A picture is worth 1000 words, but how many emotions?
Log on to Twitter, Facebook or other social media and you will find that much of the content shared with you comes in the form of images, not just words. Those images can convey a lot more than a sentence might, and will often provoke emotions in the viewer.
Jiebo Luo, professor of computer science at the University of Rochester, in collaboration with researchers at Adobe Research has come up with a more accurate way than currently possible to train computers to be able to digest data that comes in the form of images.
In a paper presented last week at the American Association for Artificial Intelligence (AAAI) conference in Austin, Texas, they describe what they refer to as a progressive training deep convolutional neural network (CNN).
The trained computer can then be used to determine what sentiments these images are likely to elicit. Luo says that this information could be useful for things as diverse as measuring economic indicators or predicting elections.
Sentiment analysis of text by computers is itself a challenging task. And in social media, sentiment analysis is more complicated because many people express themselves using images and videos, which are more difficult for a computer to understand.
For example, during a political campaign voters will often share their views through pictures. Two different pictures might show the same candidate, but they might be making very different political statements. A human could recognize one as being a positive portrait of the candidate (e.g. the candidate smiling and raising his arms) and the other one being negative (e.g. a picture of the candidate looking defeated). But no human could look at every picture shared on social media - it is truly "big data." To be able to make informed guesses about a candidate's popularity, computers need to be trained to digest this data, which is what Luo and his collaborators' approach can do more accurately than was possible until now.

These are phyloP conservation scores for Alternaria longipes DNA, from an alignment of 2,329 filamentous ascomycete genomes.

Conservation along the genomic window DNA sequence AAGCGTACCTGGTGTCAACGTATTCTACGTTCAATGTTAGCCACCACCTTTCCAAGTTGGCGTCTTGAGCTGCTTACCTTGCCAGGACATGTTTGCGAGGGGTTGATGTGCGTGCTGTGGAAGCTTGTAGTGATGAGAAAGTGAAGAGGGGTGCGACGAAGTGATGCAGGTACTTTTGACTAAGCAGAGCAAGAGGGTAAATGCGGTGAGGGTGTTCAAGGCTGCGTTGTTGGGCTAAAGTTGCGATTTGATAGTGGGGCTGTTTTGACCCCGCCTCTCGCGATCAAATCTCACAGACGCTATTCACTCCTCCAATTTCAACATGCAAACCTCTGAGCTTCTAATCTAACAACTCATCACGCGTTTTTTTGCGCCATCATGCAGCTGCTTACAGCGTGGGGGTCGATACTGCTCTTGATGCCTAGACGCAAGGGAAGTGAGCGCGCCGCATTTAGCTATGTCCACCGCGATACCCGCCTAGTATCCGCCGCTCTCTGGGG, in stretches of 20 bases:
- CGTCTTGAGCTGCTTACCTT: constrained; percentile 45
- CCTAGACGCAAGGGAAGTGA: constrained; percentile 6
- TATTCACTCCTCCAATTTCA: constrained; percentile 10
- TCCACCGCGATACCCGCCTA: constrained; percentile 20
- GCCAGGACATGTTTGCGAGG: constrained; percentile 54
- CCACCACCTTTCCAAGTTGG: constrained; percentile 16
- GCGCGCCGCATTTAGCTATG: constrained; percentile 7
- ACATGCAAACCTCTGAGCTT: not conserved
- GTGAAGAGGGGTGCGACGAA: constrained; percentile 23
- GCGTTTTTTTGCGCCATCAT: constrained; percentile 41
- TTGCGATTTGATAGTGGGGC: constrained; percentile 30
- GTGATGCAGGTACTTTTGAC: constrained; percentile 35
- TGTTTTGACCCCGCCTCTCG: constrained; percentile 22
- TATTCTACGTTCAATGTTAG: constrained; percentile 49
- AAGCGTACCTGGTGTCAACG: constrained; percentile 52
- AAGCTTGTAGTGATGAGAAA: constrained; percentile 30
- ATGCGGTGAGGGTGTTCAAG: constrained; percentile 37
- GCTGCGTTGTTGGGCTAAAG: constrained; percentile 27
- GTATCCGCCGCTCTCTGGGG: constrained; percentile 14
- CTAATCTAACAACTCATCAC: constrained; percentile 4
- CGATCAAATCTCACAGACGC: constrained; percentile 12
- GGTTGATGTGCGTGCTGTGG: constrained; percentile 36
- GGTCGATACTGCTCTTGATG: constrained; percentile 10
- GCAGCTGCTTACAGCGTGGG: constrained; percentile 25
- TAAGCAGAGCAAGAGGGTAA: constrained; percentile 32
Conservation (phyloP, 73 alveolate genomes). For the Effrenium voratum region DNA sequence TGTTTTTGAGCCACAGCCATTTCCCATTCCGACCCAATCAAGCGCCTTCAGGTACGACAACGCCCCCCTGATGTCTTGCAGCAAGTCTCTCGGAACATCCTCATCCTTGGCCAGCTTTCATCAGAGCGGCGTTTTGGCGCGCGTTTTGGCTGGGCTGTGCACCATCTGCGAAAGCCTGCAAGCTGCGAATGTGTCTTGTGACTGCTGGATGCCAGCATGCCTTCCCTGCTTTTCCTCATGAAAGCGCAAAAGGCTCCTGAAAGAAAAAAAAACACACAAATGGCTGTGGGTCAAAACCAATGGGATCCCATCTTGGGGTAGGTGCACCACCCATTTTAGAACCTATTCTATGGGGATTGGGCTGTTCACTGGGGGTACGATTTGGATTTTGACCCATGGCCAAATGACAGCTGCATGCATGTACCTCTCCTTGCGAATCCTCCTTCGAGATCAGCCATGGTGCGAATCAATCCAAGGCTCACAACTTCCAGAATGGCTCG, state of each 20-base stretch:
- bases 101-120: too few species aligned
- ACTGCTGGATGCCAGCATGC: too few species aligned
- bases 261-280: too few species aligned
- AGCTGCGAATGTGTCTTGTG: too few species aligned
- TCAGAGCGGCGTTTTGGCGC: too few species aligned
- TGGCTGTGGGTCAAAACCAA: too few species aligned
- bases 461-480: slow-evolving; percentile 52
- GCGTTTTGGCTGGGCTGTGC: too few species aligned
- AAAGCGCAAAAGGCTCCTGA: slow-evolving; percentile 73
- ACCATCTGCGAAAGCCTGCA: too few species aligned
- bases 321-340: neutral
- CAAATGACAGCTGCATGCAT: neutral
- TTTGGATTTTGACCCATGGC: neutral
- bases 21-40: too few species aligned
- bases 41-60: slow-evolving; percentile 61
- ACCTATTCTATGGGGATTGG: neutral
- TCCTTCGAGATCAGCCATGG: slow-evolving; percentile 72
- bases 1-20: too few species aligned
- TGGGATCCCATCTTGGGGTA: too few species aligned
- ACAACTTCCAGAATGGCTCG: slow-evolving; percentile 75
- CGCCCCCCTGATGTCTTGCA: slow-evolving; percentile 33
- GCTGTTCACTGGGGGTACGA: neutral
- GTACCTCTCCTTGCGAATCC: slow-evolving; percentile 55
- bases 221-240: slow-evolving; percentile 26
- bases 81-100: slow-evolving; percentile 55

The researchers treat the task of extracting sentiments from images as an image classification problem. This means that somehow each picture needs to be analyzed and labels applied to it.
To begin the training process, Luo and his collaborators used a huge number of Flickr images that have been loosely labeled by a machine algorithm with specific sentiments, in an existing database known as SentiBank (developed by Professor Shih-Fu Chang's group at Columbia University). This gives the computer a starting point to begin understanding what some images can convey. But the machine-generated labels also include a likelihood of that label being true, that is, how sure is the computer that the label is correct? The key step of the training process comes next, when they discard any images for which the sentiment or sentiments with which they have been labeled might not be true. So they use only the "better" labeled images for further training in a progressively improving manner within the framework of the powerful convolutional neural network. They found that this extra step significantly improved the accuracy of the sentiments with which each picture is labeled.
They also adapted this sentiment analysis engine with some images extracted from Twitter. In this case they employed "crowd intelligence," with multiple people helping to categorize the images via the Amazon Mechanical Turk platform. They used only a small number of images for fine-tuning the computer and yet, by applying this domain-adaptation process, they showed they could improve on current state of the art methods for sentiment analysis of Twitter images. One surprising finding is that the accuracy of image sentiment classification has exceeded that of the text sentiment classification on the same Twitter messages.